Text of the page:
How to treat and keep warm if your cat has a cold

Since your cat spends all of his time indoors and has a fur coat, you would not think he could become cold. However, cats do get cold (even if it's only from the AC), so it's crucial to understand your cat's symptoms of cold and when it's appropriate to raise the temperature.

Knowing when the temperature gets too low for the cat and why they should be kept warm indoors is crucial as the winter weather approaches. So, if cats can sense the cold, when does it become too chilly for them?

Are cats cold in the winter?


Yes, cats can become chilly, and the majority of them don't particularly enjoy the cold weather. Your cat is likely to feel the same way you do if it's cold outside. Humans typically maintain body temperatures between 97.9 and 99 degrees Fahrenheit. A cat's typical body temperature is between 99 and 102.5 degrees Fahrenheit, according to a study. Given how similar the two are, you can presume that a cat experiences heat and cold in the same ways as you do.

Do cats experience colds?


They have to endure the cold since those adorable little bundles of happiness are so little and priceless. Their mother will allow them to cuddle up to her in the beginning in order to keep them warm. By the time they reach the weaning period, however, kittens won't require more heat from their mother since, starting about 3 weeks later, they become a little more self-sufficient and are more capable of controlling their body temperature on their own.

Alternative heat sources, particularly for the newborn stage, may be required if you are hand-raising kittens. When using heat pads and hot water bottles, be mindful that they could scald you. Therefore, it is preferable to use numerous clean, cozy blankets and heated water bottles with covers to keep kittens warm.

As a general rule, everything below 45 degrees Fahrenheit is unsafe for cats, according to experts. If they spend a lot of time outside while it's below freezing, they run the danger of developing hypothermia.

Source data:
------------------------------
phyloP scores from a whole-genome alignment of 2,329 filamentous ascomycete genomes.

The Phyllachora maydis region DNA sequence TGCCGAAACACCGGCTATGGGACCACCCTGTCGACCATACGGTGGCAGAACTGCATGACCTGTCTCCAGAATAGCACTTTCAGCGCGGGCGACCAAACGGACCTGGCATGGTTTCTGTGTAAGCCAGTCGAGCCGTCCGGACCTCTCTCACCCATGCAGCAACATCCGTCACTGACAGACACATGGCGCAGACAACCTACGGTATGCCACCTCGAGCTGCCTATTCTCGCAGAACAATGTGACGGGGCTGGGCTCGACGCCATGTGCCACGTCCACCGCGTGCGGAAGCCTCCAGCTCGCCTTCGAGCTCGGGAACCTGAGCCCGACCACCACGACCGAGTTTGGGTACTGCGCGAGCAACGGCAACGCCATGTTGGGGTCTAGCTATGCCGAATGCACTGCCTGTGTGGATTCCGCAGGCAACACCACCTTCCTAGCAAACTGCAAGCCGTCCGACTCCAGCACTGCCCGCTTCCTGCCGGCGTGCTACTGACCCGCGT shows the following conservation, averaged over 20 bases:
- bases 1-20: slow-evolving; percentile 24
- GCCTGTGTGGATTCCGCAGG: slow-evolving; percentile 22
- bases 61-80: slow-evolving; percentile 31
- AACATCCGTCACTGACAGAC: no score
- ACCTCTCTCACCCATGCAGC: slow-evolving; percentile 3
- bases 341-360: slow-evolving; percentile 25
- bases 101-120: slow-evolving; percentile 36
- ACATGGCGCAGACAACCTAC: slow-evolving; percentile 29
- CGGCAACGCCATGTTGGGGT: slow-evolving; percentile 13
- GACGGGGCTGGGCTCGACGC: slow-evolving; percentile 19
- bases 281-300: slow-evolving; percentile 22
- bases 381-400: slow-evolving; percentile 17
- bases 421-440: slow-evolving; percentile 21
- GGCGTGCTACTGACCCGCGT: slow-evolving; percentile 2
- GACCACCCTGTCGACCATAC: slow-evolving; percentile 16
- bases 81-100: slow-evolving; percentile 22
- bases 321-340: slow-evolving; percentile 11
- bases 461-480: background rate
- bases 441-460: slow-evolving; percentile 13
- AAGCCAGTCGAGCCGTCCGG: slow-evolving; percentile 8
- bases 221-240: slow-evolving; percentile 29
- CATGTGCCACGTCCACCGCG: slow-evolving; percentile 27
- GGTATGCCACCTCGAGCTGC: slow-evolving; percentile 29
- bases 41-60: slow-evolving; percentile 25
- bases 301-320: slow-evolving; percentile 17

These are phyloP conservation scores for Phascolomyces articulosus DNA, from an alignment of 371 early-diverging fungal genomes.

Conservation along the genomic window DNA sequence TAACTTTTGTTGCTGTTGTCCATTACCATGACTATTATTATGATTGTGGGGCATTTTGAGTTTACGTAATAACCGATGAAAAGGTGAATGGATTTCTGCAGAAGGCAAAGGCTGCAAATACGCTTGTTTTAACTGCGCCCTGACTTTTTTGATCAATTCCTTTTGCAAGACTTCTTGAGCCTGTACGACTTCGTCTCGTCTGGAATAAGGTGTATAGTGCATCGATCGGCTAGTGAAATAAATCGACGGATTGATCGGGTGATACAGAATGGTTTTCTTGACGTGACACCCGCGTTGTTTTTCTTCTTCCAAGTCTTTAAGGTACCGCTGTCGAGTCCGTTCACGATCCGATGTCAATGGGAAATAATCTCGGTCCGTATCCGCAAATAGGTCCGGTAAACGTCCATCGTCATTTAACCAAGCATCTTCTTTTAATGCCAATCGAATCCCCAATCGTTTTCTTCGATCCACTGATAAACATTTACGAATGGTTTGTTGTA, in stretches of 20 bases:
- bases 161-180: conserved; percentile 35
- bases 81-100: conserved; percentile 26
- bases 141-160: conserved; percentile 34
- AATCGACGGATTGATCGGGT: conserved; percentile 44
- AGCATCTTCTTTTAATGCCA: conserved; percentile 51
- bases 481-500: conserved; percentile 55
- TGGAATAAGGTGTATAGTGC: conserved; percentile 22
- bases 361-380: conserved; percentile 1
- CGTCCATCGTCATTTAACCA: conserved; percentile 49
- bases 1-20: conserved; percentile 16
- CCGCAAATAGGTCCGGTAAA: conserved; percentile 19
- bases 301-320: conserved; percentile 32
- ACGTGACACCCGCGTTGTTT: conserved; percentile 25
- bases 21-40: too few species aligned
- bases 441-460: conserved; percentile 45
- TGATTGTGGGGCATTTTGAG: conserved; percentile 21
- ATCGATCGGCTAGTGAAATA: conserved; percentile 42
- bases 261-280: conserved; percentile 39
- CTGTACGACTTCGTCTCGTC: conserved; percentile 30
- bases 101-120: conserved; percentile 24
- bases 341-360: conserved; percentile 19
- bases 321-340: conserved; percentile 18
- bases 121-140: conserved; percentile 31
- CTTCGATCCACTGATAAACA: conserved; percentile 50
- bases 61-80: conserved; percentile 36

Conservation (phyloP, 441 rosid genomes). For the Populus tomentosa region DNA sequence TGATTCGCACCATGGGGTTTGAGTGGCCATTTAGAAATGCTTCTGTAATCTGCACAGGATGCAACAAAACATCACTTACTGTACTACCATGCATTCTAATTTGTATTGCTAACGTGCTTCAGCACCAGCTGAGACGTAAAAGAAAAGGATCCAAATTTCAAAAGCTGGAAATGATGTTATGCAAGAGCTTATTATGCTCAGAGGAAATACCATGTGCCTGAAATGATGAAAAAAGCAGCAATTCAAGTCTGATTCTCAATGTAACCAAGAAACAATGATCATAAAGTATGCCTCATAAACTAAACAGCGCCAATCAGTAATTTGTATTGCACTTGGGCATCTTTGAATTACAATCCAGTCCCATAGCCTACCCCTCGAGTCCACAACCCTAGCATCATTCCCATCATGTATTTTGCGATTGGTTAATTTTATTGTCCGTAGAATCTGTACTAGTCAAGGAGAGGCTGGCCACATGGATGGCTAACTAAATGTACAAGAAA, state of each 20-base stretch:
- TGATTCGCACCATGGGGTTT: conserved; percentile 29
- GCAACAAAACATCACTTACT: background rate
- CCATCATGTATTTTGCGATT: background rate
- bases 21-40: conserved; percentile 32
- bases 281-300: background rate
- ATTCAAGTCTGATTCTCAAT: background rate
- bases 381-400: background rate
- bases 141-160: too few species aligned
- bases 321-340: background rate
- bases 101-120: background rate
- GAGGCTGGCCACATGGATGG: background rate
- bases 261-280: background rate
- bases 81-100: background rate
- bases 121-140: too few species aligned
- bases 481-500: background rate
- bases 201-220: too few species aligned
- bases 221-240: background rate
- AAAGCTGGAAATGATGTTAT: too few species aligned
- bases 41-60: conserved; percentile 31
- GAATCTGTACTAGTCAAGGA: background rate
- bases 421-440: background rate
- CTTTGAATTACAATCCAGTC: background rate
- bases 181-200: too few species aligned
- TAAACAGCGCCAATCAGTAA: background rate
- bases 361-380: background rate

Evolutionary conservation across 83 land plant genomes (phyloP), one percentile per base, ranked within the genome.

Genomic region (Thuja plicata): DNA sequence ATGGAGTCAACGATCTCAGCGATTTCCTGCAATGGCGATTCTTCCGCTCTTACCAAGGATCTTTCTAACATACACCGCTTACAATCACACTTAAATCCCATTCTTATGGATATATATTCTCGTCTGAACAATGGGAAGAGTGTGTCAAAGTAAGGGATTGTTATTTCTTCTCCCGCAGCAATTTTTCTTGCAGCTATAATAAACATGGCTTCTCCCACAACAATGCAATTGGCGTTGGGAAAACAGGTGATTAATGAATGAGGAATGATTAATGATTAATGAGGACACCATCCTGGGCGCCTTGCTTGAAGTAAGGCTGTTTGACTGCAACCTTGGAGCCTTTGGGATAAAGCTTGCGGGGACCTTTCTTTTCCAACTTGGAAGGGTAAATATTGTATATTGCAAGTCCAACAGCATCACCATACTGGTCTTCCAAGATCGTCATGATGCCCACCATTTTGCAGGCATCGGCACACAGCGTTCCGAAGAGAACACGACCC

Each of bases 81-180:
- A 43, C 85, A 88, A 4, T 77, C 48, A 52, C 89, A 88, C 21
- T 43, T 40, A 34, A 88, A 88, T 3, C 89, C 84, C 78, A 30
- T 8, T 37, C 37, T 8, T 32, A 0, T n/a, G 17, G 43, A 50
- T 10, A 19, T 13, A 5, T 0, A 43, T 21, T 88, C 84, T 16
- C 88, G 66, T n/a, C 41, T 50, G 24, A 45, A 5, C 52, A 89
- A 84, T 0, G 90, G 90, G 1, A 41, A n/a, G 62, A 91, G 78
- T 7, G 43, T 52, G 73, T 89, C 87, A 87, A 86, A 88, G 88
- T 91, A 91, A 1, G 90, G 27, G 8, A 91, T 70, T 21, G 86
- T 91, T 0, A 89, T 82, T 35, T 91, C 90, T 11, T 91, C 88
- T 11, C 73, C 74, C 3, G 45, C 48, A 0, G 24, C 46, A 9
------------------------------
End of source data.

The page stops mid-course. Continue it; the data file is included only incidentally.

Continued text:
Other important factors include your cat's weight and coat. "Hairless cats, cats who have just had their hair shaved off, and cats who went through grooming in any way that might cut their hair to a modest haircut should not be outdoors in colder temperatures." Even when they are inside, hairless cats often need a jumper. Although they would probably be slower and more vulnerable to other problems, obese cats might probably withstand the cold better.

Hypothermia is more likely to occur in cats with specific medical disorders. Because they are frequently cold-sensitive, cats with endocrine disorders like hyperthyroidism shouldn't be left outside in the cold. Cats with any ailment, such as cancer, heart disease, or kidney disease, shouldn't be left outside in any weather.

What are cold symptoms in cats?

Cat Feel Cold

Our feline pals can't just put on an extra coat when they become cold and tell us they'd like the thermostat raised a few degrees, unlike us humans. Here are some warning signals to watch out for that will let you know if your cat is feeling cold.

1 - Balling oneself up


Although being closely curled up with their tail under their nostrils and all of their paws tucked towards their body is a common cat sleeping position, it's a sign that your child may be attempting to maintain body heat if they are doing so.

2 - Extreme cold


A cat's extremities are going to show symptoms of coldness in the same way that our own hands and feet do. As it's where dogs lose body heat most initially, feel for the ears, paws, or tail tip.

3 - Exhaling and inhaling


It sounds like a brand-new dancing move; we know that. Cats who hunch and puff, however, are most likely experiencing the cold.

4 - Looking for warm locations


If the feline is cold, they're inclined to seek out warmer places in the house. If you keep finding your cat sleeping in the blanket-lined drawers, close to a heater, or in the airing drawers, they're definitely too cold.

How can I help my cat stay warm?


Are you concerned about how to keep your cat warm throughout the colder months? Here are some of our favorite pointers and techniques:

1 - Dress-up games

Not all cats will appreciate this advice, but if your cat doesn't mind donning a jumper or coat, putting them in a single can be a terrific way to keep them warm. Try using the best cat treats as positive reinforcement if your pet is hesitant.

2 - Make their bed higher.

It is advisable to raise your cat's bed so that it is off the ground if it has one. Heat rises; therefore, your cat will perceive a bed on a chair rather than the floor as being much warmer.

3 - Offer a warm blanket.

Your friend will undoubtedly give you a big thumbs up for making the purchase of a cozy blanket. Put it on their favorite piece of furniture or in bed for added warmth. Before laying it down for them to snuggle into, you might also reheat their blanket in the clothes dryer for a short while.

4 - Increase their food intake.

Naturally, your pet will burn more calories than usual when they have to exert more effort to maintain their body temperature. It can be worthwhile to give them a bit more food when you have a bit of the finest cat food available to make up for the additional calories they're using.

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